Professor of Classical Studies Andrew Szegedy-Maszak, one of several mentors involved in the program, meets with an entire group of Posse scholars each week and on an individual basis every other week.
“We try to look out for them, because they have different sets of needs and challenges than the traditional undergrads,” Szegedy-Maszak said. “Some of them have families or domestic partners, so all of these things mean that they require a kind of attention.”
This aspect of consistent support is a crucial component of the Posse program. Gabriel Snashall ’21, a Posse member and International Relations major, spoke to the importance of the advising system.
“The one thing that really bridges the gap [between traditional and non-traditional students] is the Posse student advisors,” Snashall said. “I would say that they are the cornerstone to veterans’ success.”
Other important institutional support includes academic advisors, check-ins with class deans, meetings with financial aid officers, appointments with Counseling and Psychological Services (CAPS) professionals, as well as an open dialogue between Wesleyan administration and the Posse scholars.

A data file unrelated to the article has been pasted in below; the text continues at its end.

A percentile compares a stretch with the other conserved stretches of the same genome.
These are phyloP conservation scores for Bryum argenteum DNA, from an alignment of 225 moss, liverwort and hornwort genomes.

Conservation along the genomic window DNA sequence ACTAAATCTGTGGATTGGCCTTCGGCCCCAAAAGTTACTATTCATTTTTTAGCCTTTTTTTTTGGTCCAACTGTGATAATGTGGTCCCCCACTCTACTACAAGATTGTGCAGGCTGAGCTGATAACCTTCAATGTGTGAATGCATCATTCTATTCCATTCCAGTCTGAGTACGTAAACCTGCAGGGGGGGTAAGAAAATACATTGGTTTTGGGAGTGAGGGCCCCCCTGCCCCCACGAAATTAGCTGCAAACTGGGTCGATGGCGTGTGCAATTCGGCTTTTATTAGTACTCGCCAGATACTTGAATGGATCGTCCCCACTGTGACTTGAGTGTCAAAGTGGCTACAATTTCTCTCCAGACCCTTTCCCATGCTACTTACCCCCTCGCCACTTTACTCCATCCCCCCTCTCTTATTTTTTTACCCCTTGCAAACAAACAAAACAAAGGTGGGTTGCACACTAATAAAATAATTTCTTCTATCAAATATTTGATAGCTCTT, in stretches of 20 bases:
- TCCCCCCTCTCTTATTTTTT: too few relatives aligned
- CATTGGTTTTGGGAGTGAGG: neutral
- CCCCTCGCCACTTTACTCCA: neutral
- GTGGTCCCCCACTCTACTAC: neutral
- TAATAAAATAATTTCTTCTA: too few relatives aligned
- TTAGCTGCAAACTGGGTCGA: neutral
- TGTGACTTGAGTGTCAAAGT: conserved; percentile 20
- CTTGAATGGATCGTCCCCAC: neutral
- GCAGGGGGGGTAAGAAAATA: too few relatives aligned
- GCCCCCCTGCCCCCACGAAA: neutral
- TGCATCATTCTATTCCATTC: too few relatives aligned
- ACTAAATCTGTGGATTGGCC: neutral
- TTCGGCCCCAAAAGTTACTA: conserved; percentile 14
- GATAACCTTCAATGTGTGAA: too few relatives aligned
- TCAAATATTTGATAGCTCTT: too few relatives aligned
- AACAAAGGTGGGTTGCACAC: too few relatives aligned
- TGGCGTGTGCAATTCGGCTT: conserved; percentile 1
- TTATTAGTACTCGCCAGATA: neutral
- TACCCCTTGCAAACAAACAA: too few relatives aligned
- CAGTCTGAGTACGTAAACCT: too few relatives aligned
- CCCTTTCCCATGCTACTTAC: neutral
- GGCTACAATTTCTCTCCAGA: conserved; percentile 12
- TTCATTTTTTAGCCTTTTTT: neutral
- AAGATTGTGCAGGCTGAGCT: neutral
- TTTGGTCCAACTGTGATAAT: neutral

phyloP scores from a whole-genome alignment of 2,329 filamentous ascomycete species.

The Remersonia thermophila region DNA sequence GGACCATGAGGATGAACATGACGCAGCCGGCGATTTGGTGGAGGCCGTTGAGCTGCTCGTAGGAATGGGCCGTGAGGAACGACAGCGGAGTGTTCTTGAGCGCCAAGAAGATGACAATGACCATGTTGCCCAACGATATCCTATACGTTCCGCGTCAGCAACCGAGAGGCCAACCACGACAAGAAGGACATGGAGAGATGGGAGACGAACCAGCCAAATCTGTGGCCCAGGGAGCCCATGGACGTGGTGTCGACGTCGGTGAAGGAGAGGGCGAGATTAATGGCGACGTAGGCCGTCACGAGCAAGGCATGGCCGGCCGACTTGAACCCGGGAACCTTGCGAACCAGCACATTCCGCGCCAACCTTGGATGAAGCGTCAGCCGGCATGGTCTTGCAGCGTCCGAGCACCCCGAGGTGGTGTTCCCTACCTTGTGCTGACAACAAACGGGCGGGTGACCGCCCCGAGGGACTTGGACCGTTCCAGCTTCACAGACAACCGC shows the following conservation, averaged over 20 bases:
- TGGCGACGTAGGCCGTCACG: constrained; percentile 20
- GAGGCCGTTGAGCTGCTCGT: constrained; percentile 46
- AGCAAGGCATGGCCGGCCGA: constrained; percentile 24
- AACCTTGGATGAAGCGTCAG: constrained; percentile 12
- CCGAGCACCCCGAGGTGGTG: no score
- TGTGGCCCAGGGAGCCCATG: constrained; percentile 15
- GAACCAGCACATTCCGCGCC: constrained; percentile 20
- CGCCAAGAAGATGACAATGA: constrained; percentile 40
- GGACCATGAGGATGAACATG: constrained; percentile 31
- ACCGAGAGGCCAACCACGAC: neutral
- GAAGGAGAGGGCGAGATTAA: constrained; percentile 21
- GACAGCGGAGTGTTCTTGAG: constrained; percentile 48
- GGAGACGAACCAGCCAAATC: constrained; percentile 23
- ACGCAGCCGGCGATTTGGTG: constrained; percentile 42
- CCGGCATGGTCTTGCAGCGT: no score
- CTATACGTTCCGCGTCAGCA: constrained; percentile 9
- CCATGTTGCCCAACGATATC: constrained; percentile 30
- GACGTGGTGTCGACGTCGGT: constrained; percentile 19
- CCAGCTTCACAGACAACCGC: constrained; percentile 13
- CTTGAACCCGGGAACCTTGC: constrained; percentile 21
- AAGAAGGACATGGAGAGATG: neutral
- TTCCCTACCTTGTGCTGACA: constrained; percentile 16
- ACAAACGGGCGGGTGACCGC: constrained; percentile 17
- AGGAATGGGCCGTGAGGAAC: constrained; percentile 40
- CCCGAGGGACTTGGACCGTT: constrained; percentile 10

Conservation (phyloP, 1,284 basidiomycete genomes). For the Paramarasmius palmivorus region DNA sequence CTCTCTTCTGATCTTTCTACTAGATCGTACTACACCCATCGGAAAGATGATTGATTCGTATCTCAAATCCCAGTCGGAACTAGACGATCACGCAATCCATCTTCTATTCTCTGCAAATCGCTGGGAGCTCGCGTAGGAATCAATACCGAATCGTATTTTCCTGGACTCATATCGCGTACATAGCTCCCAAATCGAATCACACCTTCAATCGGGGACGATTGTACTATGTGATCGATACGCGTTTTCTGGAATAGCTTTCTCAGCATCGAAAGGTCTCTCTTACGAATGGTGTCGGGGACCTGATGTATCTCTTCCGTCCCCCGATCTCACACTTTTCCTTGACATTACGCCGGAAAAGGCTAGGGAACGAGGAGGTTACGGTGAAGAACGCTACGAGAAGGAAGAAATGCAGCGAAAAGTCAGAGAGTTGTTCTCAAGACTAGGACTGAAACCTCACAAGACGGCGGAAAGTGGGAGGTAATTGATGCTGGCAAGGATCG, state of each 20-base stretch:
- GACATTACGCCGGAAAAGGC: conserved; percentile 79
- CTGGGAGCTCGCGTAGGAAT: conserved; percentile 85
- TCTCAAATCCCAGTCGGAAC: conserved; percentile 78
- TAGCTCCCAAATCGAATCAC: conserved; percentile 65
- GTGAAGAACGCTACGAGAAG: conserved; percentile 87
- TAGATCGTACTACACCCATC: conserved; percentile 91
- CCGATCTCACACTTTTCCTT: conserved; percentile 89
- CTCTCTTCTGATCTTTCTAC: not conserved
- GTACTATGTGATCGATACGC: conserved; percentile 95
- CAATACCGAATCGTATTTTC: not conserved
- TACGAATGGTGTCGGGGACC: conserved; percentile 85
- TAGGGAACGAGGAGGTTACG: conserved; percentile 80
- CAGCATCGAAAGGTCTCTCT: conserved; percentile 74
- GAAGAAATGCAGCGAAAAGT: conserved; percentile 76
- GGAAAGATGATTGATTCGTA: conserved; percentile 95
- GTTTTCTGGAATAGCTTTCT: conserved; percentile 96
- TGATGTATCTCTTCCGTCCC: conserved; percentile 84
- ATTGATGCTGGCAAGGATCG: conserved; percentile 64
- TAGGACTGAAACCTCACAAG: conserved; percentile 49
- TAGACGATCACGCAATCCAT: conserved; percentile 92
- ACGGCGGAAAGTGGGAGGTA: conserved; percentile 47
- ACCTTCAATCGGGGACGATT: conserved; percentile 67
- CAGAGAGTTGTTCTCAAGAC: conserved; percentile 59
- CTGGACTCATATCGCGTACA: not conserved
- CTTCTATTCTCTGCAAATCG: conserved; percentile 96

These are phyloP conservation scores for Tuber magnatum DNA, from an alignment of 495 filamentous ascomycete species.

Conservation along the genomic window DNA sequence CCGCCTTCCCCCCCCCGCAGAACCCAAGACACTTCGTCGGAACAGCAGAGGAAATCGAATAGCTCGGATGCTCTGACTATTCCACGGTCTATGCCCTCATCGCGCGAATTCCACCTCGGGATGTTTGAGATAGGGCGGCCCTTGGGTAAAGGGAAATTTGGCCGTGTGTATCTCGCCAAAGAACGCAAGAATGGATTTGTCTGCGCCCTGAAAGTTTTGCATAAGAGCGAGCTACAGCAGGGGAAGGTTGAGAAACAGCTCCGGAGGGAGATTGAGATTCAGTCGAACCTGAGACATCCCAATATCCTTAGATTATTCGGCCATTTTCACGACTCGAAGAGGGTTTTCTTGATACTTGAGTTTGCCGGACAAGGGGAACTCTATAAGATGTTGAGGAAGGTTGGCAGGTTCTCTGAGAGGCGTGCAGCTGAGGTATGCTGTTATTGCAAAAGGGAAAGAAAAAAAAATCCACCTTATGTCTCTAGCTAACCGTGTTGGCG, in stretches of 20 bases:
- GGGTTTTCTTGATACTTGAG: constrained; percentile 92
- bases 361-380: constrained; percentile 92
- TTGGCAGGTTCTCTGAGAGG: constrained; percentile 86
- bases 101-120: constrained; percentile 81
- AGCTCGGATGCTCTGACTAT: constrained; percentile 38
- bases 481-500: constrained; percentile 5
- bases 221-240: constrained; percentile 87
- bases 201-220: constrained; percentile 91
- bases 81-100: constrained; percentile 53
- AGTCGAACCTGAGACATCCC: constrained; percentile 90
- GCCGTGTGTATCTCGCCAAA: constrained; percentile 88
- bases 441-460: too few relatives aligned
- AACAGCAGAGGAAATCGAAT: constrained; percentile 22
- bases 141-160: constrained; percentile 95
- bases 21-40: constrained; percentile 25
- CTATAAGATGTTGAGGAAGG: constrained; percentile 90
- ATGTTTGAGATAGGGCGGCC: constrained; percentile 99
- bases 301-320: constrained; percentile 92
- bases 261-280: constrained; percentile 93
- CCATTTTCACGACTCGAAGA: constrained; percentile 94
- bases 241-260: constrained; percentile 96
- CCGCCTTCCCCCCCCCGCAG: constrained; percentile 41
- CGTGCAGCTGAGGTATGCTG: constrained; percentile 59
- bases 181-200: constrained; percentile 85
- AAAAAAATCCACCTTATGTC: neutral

Despite the success of advising within the Posse program, gaps between Posse members and traditional students continue to pose a challenge to the former group, specifically in their interactions with the administration.
“Myself, I have a 13-year-old daughter,” Rodriguez said. “They put me in a house, and I needed a three-bedroom but I only had two bedrooms, so I was sleeping on the couch for the first semester…. The campus is kind of built for 18 year olds, so sometimes there is a gap between the Posse program and the institution.”
As they attempt to work such through logistical issues, many veterans said that within a community that fosters inclusivity, inquiry, and integration, they have been able to forge invaluable connections with their Wesleyan peers and hope to have enriched campus culture with their presence.
Many Posse members had different experiences in the military, serving for different lengths of time, in different branches and in different capacities. This range of experiences, as well as the skills, interests, and passions that Posse members bring to the table, allows them to contribute to the Wesleyan community in a variety of ways. Szegedy-Maszak pointed to the multidimensionality of veterans and its impact on campus life.